There are even more varieties grown here - you have to seek other varieties out but the trip is worth it.

"September 6 - Ginger Gold, Gala

September 13 - Ginger Gold, Gala, McIntosh, Cortland

September 20 - McIntosh, Cortland, Honey Crisp, Gala

September 27 - McIntosh, Cortland, Empire, Macoun, Jonagold

October 4 - Cortland, Empire, Gala, Macoun, Red Delicious, Golden Delicious

October 11 - Cortland, Empire, Red Delicious, Golden Delicious, Ida Red, Crispin, Northern Spy

October 18 - Red Delicious, Golden Delicious, Ida Red, Crispin, Northern Spy"


Saturday, October 17, 2009

The Penguins have returned to GARS O'Higgins in Antarctica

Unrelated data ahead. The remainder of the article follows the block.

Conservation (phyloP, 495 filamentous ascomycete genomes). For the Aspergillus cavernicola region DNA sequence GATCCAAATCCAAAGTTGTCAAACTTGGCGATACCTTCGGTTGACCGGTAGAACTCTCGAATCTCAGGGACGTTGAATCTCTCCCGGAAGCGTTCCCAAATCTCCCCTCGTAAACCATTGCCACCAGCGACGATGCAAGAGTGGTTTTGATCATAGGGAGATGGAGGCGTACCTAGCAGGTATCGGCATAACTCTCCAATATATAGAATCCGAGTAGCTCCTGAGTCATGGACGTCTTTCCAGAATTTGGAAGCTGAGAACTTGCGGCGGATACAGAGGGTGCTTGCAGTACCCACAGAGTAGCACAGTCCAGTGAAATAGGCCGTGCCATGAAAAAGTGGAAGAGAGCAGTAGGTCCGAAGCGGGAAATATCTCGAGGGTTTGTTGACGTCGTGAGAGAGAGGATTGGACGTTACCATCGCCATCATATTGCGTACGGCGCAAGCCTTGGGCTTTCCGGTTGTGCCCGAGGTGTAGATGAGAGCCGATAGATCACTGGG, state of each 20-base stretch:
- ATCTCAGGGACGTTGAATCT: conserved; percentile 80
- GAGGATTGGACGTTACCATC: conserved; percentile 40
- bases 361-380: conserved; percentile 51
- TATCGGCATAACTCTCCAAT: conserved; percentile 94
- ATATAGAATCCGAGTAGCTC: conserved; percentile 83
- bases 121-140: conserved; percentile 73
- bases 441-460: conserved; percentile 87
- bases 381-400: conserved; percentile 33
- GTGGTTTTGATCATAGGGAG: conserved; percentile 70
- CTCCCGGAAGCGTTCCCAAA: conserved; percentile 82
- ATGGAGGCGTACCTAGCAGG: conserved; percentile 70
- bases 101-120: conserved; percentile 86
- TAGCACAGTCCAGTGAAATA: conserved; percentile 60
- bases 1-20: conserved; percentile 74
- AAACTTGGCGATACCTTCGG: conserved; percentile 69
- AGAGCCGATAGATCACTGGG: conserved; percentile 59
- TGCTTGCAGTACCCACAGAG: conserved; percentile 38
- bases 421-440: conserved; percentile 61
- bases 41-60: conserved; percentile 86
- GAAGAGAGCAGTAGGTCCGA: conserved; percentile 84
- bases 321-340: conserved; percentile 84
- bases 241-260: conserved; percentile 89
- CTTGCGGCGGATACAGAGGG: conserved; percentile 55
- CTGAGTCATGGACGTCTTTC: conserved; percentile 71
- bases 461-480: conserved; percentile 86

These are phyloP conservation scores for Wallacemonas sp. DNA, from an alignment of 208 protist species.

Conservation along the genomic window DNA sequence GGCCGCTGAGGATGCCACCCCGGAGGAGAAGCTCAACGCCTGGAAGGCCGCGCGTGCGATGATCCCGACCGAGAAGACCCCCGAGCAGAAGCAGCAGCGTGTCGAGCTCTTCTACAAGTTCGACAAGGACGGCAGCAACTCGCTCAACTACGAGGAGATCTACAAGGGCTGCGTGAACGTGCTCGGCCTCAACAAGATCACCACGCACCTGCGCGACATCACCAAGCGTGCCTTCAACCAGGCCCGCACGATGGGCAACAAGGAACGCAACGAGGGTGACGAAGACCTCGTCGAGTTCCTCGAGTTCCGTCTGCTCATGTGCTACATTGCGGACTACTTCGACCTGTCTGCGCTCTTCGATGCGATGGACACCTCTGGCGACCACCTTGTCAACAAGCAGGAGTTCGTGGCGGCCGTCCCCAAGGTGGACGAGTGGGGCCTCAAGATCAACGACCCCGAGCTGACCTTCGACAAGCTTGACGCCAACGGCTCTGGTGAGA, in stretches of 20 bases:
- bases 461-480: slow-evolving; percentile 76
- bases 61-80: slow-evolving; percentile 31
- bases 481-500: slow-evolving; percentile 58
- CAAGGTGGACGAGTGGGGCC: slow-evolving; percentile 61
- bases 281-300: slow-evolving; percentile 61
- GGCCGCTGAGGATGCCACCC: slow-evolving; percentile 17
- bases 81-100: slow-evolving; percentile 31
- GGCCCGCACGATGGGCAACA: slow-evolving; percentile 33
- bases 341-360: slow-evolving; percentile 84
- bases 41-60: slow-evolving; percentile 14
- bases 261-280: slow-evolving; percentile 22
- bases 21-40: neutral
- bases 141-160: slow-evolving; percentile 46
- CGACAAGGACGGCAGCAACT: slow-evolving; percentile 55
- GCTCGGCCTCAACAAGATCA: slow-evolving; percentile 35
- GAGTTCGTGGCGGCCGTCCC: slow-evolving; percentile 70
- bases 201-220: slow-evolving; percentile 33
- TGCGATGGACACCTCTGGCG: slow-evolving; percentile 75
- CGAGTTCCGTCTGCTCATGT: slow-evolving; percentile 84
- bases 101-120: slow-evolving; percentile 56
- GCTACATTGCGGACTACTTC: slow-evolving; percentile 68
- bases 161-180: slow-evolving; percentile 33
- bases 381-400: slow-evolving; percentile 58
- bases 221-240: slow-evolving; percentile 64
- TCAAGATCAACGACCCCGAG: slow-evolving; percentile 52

The first penguins returned October 2 to the island research station run by the Germans on land owned by Chile-also known as Bernardo O'Higgins Station  (Bernardo O'Higgins was what you could call the "George Washington" of Chile).  This station is located on one of the northernmost areas of Antarctica, spared some of the worst weather Antarctica has to offer.

Because it is uncomfortable for me to sit (and still is) I didn't visit the O'Higgins webcam until today, October 17.  What a thrill to see the penguins back again - and watching their life cycle through the Antarctic spring and summer will help me entertain myself this winter as the Midnight Sun shifts south.

This is the "blog" of the camera (the Germans no doubt build very talented cameras) -  you can use the Babelfish service to translate, if you don't speak German.  This is a link to the cam itself.